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New Plan For Criminal Infringement Notices In The Act

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Published under Proposals

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May 15, 2016

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A new proposal as part of an ACT Discussion paper may see Police given the power to issue Criminal Infringement Notices (CIN) for level two drink driving offences.

You can be charged with a level two PCA, commonly known as drink driving, if you are the driver of a vehicle and your blood alcohol concentration is between 0.05 and 0.079. The proposal outlines if you are a first offender charged with this offence, you may be given a CIN that includes a fine, demerit points, and a default disqualification period. The definition of ‘repeat offender’ under the road transport legislation will also be changed to class anyone who has received a CIN for a PCA offence at any time in the past as a repeat offender.

The major issue with the proposal is the default disqualification period that may be imposed by Police. This removes the discretion to have the matter dealt with by way of a non-conviction order and asking the Court not to impose a disqualification period. The CIN will come with an appeal process however it is not clear in the proposal whether any mandatory disqualification period will be stayed when an appeal is lodged. It may take a few days for an appeal to be lodged and for someone who relies on their licence for work purposes, even a few days of a disqualified licence may have monumental ramifications.

A CIN is similar to the traffic infringement notice system used for traffic offences. In the ACT if you are caught speeding, the police can issue you with a traffic infringement notice which is a set penalty range for that offence. If you pay the notice the matter is finalised and will not be on your criminal history. CINs operate in very similar way in the ACT, if you commit an offence, which is listed as a CIN offence, the Police have the discretion to issue you with a CIN rather than taking the matter to Court.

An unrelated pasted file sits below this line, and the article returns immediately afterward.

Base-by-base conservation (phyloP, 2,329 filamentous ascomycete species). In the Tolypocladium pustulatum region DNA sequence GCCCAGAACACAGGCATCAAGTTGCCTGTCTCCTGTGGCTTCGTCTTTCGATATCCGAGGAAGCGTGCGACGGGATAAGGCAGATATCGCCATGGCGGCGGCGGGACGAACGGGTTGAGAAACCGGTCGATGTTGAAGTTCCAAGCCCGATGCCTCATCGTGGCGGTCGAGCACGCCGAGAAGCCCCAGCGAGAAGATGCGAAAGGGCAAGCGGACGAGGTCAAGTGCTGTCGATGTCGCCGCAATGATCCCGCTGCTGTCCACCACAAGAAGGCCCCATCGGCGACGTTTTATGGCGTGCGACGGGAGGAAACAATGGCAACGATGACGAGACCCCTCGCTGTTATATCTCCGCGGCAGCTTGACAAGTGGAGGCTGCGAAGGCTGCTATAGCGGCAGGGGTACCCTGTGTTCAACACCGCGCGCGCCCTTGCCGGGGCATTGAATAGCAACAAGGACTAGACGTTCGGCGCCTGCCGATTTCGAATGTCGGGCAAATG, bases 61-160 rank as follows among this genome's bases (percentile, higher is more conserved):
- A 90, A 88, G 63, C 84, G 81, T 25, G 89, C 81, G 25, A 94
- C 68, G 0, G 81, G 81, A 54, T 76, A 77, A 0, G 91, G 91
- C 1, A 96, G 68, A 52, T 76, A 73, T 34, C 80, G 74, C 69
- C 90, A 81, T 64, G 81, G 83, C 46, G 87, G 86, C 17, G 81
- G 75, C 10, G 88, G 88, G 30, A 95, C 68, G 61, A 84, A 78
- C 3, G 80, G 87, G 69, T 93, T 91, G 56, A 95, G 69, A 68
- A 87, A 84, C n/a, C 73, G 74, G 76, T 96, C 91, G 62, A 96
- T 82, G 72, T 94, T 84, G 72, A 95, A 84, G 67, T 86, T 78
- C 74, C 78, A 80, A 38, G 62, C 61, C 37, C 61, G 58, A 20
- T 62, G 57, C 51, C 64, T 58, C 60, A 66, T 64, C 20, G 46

Since 2009, CINs have operated in the ACT for certain offences, mainly public order offences such as drunk and disorderly in a public place. Statistics since 2009 show 4% of CINs were appealed to the ACT Magistrates Court. There are a number of benefits to the CIN scheme: it helps to alleviate the quantity of matters going before the ACT Magistrates Court, which in turn saves the ACT Government the cost of running a prosecution case, it allows Police resources to focus on high level criminal activity, and it saves people the inconvenience of attending Court.

The new proposal is an attempt to free up the ACT Courts from a number of more minor prosecutions. Part of the proposal also includes criminal infringement notices for minor theft under $500, fighting in a public place, and trespass.

About the Author

John is partner of Armstrong Legal and head of the Criminal Law Division. The experience John possesses, being a high quality mix of defence and prosecution skills, together with his team at Armstrong Legal, mean you can be certain of accurate, dependable and practical advice on how your matter can dealt with.

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